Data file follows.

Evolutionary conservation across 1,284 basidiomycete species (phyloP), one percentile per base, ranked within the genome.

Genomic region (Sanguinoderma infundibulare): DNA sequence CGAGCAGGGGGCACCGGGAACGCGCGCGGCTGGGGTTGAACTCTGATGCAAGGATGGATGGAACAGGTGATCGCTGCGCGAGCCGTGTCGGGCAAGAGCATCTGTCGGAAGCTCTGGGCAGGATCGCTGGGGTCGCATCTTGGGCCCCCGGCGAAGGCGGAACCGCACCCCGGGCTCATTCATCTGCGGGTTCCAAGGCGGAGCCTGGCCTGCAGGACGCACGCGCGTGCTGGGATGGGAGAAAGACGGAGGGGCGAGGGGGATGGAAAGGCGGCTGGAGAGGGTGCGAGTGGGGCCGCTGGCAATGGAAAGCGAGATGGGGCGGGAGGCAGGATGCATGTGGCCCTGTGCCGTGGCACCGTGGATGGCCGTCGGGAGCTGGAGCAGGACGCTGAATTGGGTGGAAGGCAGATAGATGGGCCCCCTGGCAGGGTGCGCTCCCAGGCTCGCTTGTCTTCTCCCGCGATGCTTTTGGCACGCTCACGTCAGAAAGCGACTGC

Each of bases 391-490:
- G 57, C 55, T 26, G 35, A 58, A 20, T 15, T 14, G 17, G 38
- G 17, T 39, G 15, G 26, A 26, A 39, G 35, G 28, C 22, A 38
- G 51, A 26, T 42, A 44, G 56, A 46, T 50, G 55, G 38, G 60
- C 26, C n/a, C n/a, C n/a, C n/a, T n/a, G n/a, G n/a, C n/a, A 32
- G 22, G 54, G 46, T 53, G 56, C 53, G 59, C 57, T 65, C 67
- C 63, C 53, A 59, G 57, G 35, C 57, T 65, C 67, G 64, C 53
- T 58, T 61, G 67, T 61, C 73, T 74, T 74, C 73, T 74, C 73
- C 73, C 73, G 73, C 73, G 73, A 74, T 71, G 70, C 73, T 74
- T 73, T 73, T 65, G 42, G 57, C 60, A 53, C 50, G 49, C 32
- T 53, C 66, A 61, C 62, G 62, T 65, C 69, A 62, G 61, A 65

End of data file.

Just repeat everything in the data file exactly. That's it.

Evolutionary conservation across 1,284 basidiomycete species (phyloP), one percentile per base, ranked within the genome.

Genomic region (Sanguinoderma infundibulare): DNA sequence CGAGCAGGGGGCACCGGGAACGCGCGCGGCTGGGGTTGAACTCTGATGCAAGGATGGATGGAACAGGTGATCGCTGCGCGAGCCGTGTCGGGCAAGAGCATCTGTCGGAAGCTCTGGGCAGGATCGCTGGGGTCGCATCTTGGGCCCCCGGCGAAGGCGGAACCGCACCCCGGGCTCATTCATCTGCGGGTTCCAAGGCGGAGCCTGGCCTGCAGGACGCACGCGCGTGCTGGGATGGGAGAAAGACGGAGGGGCGAGGGGGATGGAAAGGCGGCTGGAGAGGGTGCGAGTGGGGCCGCTGGCAATGGAAAGCGAGATGGGGCGGGAGGCAGGATGCATGTGGCCCTGTGCCGTGGCACCGTGGATGGCCGTCGGGAGCTGGAGCAGGACGCTGAATTGGGTGGAAGGCAGATAGATGGGCCCCCTGGCAGGGTGCGCTCCCAGGCTCGCTTGTCTTCTCCCGCGATGCTTTTGGCACGCTCACGTCAGAAAGCGACTGC

Each of bases 391-490:
- G 57, C 55, T 26, G 35, A 58, A 20, T 15, T 14, G 17, G 38
- G 17, T 39, G 15, G 26, A 26, A 39, G 35, G 28, C 22, A 38
- G 51, A 26, T 42, A 44, G 56, A 46, T 50, G 55, G 38, G 60
- C 26, C n/a, C n/a, C n/a, C n/a, T n/a, G n/a, G n/a, C n/a, A 32
- G 22, G 54, G 46, T 53, G 56, C 53, G 59, C 57, T 65, C 67
- C 63, C 53, A 59, G 57, G 35, C 57, T 65, C 67, G 64, C 53
- T 58, T 61, G 67, T 61, C 73, T 74, T 74, C 73, T 74, C 73
- C 73, C 73, G 73, C 73, G 73, A 74, T 71, G 70, C 73, T 74
- T 73, T 73, T 65, G 42, G 57, C 60, A 53, C 50, G 49, C 32
- T 53, C 66, A 61, C 62, G 62, T 65, C 69, A 62, G 61, A 65